Jump to content

Looking for a Hospital in NYC that helps pays your way thur Accelerated nursing program

by Janessa1 Janessa1 (New) New

Hi guys, im looking for anyone that can help me!

i am moving to NYC with my husband in late Oct,2017, I am 24 and am really interested in getting my BSN thur an accelerated program, but its really costly and i would not be able to afford it all, so i am looking for a hospital/private clinic that will help pay my way thur the program if i commit to working for them for a number of years..

please any info is welcome!!!

meanmaryjean, DNP, RN

Specializes in NICU, ICU, PICU, Academia. Has 44 years experience.

Unfortunately, these types of programs have gone the way of the dinosaur. A few exist in rural, underserved areas, but there is an over-supply of RNs in many urban areas.

Really, man that does suck! lol

but thanks for the info!

verene, MSN

Specializes in mental health / psychiatic nursing.

Some of these programs do still exist, but are usually tuition reimbursement programs. (So you pay upfront, they pay you back at the end of term with proof of completion of courses and gpa requirements). Also be forewarned most require you to have been an employee in good standing for at least 12 months, and the work requirements (typically full-time or close to full-time) are not compatible with the time commitments of an accelerated program. Finally The reimbursement amounts are small - my former hospital has such a program and capped tuition reimbursement at $7K/year for full-time employees and pro-rated downwards for those working less than full time.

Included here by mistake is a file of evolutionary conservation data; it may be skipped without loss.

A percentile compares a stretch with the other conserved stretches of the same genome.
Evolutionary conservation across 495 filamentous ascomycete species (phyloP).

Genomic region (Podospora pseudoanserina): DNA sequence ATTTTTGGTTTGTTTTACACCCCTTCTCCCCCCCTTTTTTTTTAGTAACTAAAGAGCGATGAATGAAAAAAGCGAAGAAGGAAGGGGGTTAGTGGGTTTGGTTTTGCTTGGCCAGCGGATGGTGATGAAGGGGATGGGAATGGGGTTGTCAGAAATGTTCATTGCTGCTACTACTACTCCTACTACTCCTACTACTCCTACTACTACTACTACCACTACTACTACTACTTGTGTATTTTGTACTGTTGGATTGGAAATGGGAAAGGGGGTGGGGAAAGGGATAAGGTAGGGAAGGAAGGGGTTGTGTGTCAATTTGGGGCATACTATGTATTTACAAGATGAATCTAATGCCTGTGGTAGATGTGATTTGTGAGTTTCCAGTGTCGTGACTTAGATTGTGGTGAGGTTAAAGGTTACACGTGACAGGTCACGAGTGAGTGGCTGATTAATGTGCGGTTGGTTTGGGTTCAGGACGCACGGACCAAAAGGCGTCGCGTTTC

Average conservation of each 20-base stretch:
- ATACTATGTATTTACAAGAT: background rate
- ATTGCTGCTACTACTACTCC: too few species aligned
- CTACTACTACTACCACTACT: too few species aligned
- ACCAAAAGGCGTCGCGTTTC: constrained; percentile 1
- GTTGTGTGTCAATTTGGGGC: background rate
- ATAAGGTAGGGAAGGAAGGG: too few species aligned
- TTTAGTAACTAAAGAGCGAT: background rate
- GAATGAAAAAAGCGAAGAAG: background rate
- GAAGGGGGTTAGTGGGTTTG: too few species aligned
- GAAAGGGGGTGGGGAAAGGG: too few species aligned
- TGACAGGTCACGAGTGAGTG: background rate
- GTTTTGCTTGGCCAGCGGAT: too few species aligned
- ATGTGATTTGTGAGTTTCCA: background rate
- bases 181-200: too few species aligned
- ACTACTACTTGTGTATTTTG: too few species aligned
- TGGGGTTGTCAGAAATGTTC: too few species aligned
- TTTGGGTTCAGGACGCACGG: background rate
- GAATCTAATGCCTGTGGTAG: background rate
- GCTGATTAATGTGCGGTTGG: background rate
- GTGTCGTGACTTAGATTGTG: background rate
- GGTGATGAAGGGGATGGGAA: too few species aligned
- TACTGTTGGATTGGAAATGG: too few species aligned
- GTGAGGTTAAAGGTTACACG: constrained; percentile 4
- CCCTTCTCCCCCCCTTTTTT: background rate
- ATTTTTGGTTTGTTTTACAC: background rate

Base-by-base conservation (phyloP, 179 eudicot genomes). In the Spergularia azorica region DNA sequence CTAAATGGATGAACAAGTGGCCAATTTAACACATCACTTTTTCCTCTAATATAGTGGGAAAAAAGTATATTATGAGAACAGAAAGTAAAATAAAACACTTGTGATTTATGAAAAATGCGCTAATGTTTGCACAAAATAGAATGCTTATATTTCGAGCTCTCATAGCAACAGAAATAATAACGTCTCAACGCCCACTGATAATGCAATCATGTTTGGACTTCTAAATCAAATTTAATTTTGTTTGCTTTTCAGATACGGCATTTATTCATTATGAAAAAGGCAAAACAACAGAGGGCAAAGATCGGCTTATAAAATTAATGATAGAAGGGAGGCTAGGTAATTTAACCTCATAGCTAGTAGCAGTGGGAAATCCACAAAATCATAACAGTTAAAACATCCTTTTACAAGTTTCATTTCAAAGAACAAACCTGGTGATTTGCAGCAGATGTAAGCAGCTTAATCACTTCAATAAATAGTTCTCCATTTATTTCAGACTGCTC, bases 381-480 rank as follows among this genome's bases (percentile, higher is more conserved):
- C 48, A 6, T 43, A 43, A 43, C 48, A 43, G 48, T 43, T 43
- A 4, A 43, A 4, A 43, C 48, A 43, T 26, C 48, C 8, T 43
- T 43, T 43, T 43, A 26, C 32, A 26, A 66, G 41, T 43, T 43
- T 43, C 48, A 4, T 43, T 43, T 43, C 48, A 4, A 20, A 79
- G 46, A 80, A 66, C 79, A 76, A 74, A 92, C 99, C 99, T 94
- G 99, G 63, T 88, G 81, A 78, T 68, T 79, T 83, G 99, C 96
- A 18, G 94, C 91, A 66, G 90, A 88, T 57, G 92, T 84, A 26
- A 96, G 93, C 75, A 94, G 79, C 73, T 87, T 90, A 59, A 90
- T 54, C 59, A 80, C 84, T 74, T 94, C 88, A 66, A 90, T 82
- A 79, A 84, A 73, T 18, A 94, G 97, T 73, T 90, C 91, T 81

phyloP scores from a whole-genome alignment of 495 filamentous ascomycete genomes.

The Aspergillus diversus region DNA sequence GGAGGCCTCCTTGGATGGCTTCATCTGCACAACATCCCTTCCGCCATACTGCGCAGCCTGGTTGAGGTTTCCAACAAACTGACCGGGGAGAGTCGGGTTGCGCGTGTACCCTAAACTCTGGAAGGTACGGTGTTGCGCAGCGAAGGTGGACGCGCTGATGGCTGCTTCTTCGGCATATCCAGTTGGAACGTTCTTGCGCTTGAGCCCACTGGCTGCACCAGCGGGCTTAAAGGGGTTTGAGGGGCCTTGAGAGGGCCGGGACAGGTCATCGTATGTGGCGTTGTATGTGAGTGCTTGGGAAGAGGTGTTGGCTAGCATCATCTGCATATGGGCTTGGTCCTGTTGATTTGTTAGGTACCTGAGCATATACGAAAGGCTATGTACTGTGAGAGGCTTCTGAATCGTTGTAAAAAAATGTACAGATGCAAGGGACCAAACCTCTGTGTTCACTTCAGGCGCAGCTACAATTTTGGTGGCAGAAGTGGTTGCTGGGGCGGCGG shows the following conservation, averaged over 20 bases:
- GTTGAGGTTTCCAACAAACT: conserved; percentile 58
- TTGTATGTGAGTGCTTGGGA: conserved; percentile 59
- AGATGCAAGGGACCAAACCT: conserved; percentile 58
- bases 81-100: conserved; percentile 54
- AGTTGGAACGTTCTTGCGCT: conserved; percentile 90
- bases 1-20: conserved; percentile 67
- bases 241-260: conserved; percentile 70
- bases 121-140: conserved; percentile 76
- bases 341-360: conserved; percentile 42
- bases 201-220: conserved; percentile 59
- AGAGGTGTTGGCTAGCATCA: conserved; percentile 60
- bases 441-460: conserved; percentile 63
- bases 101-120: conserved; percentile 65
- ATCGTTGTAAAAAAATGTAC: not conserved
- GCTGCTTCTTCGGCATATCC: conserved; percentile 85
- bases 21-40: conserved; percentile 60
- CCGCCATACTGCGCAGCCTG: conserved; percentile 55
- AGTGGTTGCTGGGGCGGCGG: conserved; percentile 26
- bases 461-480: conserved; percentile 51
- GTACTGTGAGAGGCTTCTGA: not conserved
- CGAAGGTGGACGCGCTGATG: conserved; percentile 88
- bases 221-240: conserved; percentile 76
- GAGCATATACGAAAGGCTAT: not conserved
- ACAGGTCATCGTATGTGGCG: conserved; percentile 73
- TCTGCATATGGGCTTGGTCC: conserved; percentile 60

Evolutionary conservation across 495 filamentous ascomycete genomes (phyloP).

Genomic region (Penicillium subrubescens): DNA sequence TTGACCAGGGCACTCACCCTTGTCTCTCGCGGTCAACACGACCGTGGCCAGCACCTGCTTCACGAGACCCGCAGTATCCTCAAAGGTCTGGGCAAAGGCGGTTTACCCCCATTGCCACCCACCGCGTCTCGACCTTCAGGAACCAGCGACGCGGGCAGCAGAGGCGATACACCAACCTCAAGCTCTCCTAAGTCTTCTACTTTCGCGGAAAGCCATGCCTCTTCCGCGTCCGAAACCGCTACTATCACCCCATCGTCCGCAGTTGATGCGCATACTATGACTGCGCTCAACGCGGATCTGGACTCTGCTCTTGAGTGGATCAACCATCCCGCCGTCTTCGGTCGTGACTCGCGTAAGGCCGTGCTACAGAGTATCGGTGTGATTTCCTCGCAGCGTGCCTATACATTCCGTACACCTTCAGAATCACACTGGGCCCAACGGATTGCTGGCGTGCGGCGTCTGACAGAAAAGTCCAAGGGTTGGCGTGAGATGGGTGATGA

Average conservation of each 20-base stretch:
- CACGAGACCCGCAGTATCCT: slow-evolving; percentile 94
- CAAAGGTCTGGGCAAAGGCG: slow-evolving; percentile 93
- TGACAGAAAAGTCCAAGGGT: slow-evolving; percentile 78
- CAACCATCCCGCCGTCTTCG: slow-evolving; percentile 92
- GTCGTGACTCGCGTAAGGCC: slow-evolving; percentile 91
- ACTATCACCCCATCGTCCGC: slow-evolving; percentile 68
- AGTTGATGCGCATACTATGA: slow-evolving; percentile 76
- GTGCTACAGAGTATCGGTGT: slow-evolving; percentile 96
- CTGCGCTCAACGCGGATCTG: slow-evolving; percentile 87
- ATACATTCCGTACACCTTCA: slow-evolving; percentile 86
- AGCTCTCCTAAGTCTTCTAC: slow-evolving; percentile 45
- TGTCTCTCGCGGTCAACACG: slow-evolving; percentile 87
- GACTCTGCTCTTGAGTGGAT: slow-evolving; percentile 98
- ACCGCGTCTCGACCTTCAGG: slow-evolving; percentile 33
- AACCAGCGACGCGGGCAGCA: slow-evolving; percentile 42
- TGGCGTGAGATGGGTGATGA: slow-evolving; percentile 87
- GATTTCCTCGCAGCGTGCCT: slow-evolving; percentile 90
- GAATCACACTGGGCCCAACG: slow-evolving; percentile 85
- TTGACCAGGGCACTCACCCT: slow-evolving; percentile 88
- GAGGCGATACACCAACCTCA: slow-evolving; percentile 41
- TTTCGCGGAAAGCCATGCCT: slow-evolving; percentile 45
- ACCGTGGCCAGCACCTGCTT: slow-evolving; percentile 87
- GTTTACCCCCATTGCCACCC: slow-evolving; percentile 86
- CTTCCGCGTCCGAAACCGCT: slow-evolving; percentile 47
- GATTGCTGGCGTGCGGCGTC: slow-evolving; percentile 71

I would suggest working and saving as much money as you can before applying to an accelerated program, and applying for grants and scholarships. If this still won't make ends meet for you, consider a traditional BSN or ADN program which are typically cheaper, and are more likely to allow for holding a job/income source during school.

Thanks for the info , i really appreciate it!!

adventure_rn, BSN

Specializes in NICU, PICU.

I agree with varene. Most places seem to have tuition reimbursement nowadays, but unless I'm mistaken the majority require that you're on staff before you take the classes. So for instance, you might need to be on staff full-time for at least a year before you can begin taking classes that are eligible for reimbursement. In your case, that might mean starting at a hospital as a CNA, working for a year, then completing an RN program while continuing to work as a CNA full-time (which would be tough). There are a few hospitals that will retroactively reimburse the cost of your student loans; unfortunately, this seems less likely for new grad RNs since they are so expensive to train. It will all depend on each hospital's specific HR regulations.

Also realize that many tuition reimbursement programs have a cap on the funds they'll allow per school term (for instance, $5,000 per semester). If you're looking at private school ABSN programs, many hospitals won't cover the full cost.

In my experience, the hospitals with the best education benefits tend to be those that have an affiliated universities. Many will allow staff to take a certain number of free classes at their university every year. The best case scenario would be if you work for University of Whatever State Hospital, and you get to take a couple of free classes at University of Whatever State each year.

IMO, the best way to find out the education benefits at the hospitals you're interested is the browse through their HR benefits websites or contact them directly for specific details.

If you work at NYU hospital for a year with any position such as secretary, assistant, biller (whatever your heart desires) you can attend NYU for dirt cheap as long as you make under 50,000. The only issue would be its be tough to work while doing an ABSN.